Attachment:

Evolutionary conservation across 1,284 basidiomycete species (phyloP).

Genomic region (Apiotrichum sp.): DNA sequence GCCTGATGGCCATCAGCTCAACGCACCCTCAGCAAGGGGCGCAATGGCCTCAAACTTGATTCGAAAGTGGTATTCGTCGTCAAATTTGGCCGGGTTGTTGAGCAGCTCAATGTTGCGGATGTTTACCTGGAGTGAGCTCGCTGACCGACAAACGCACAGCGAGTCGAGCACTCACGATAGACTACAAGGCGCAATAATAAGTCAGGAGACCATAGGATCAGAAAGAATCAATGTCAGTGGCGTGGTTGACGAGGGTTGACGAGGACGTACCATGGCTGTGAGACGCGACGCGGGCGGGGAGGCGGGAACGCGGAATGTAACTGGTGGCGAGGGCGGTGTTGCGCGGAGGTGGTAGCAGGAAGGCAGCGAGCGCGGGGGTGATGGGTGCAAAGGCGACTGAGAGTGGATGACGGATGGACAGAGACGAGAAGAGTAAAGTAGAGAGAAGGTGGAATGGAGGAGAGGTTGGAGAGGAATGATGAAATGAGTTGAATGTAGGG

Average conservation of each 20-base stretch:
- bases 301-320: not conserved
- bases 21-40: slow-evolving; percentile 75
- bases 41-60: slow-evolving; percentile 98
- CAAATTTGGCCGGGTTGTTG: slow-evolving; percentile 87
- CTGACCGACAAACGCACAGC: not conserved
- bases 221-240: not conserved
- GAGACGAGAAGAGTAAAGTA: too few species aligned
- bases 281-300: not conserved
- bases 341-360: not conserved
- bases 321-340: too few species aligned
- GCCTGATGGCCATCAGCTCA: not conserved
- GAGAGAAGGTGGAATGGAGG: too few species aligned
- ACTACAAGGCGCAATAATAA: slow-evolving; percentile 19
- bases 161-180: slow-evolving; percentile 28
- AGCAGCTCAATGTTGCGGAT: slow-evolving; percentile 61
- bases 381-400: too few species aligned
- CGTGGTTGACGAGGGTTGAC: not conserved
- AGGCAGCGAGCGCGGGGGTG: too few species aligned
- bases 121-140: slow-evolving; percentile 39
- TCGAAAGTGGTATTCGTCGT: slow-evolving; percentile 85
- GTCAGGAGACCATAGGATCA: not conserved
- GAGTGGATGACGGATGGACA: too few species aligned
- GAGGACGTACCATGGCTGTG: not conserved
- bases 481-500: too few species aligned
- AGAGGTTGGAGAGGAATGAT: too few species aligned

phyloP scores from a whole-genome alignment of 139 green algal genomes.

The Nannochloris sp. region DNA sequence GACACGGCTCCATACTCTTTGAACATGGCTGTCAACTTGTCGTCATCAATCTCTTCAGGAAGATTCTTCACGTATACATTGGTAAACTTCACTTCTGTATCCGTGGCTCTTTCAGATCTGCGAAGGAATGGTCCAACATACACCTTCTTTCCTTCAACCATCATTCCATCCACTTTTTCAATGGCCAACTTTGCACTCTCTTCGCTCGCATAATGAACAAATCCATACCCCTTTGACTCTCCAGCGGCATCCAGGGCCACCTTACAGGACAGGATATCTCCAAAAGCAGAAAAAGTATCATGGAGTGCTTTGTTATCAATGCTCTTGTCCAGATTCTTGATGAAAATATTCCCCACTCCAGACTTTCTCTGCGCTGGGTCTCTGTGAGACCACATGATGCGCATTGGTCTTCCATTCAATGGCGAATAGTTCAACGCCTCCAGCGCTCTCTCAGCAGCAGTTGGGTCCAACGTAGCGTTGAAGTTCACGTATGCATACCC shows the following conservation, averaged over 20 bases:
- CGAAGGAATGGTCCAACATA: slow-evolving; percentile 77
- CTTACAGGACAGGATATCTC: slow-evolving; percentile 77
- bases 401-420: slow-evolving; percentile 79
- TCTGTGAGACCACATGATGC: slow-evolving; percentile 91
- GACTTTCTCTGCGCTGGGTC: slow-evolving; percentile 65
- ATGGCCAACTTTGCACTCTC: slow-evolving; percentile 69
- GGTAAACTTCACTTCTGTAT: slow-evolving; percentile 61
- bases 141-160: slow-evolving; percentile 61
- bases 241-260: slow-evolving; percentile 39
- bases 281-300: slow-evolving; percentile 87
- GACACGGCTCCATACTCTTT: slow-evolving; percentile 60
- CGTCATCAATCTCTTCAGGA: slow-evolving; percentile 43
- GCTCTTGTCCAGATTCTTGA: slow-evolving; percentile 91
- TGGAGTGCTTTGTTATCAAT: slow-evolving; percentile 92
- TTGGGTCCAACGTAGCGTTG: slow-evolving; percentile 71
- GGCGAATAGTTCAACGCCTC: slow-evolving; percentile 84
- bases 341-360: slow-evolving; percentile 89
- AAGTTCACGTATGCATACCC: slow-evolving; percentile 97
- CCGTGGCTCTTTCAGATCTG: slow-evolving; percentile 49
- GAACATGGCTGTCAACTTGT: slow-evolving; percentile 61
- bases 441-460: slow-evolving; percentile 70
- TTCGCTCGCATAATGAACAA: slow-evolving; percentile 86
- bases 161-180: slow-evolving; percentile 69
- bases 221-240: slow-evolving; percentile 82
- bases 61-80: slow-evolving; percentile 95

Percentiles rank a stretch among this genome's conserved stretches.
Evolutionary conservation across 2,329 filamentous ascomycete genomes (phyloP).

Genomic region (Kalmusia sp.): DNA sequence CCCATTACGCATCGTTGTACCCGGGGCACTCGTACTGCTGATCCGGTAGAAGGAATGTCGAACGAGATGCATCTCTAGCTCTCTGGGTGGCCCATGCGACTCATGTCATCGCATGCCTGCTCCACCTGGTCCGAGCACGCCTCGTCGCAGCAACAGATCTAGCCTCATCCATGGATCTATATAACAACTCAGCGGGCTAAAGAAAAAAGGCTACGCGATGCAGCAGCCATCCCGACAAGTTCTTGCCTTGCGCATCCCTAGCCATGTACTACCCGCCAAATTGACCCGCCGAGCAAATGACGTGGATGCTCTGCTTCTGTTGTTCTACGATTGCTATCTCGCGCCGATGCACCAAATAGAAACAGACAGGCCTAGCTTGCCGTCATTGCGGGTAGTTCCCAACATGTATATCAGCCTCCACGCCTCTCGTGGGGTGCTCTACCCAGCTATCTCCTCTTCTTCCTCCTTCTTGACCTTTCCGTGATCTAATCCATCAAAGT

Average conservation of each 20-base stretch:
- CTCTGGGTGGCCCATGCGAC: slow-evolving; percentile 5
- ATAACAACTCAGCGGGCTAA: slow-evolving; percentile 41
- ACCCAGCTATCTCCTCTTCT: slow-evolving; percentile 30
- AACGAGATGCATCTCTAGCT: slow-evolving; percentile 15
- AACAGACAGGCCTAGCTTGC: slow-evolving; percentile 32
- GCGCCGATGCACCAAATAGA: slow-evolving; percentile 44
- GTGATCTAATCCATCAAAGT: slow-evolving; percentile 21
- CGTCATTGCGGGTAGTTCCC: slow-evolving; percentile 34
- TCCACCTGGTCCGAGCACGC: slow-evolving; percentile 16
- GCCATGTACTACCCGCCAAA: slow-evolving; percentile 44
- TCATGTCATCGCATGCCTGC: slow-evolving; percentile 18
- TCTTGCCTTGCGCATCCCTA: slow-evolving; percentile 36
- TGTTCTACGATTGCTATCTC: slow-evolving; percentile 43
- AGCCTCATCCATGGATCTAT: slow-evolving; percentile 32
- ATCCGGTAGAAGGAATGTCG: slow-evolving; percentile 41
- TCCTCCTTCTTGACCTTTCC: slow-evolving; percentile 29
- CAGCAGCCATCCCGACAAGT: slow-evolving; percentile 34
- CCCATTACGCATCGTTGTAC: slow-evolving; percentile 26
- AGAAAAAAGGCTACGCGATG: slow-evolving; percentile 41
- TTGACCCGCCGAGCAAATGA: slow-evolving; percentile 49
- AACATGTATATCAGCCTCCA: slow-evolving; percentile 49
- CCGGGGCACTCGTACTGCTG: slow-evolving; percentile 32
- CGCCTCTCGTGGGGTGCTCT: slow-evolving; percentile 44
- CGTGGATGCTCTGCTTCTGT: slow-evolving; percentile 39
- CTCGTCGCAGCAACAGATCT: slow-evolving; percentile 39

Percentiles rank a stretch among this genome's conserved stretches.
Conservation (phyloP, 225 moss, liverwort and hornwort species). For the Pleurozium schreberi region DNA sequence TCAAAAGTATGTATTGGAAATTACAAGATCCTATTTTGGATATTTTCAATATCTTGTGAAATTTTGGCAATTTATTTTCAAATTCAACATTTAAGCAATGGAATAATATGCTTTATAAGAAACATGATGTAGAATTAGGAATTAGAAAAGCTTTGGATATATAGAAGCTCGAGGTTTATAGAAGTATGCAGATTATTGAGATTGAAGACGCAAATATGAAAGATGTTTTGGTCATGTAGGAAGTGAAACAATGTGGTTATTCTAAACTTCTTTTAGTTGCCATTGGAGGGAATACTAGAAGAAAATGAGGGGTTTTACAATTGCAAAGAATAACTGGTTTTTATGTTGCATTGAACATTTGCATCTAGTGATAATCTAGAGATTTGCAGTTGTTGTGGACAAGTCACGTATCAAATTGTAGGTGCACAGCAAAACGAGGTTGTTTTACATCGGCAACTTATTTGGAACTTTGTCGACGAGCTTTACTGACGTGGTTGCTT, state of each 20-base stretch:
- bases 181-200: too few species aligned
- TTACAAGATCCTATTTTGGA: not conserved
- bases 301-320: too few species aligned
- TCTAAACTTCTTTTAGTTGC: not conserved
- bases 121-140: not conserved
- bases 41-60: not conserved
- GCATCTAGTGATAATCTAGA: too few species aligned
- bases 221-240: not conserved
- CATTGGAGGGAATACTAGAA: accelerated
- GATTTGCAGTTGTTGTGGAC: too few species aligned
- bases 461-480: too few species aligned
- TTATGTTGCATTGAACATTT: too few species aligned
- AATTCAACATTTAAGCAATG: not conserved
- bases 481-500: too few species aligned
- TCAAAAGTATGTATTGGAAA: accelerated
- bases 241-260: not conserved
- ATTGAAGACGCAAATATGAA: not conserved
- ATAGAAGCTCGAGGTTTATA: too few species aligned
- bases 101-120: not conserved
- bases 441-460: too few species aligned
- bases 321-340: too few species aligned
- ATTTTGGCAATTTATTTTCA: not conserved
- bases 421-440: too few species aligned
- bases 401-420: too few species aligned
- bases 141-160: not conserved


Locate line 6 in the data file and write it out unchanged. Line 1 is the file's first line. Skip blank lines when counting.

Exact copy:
- bases 41-60: slow-evolving; percentile 98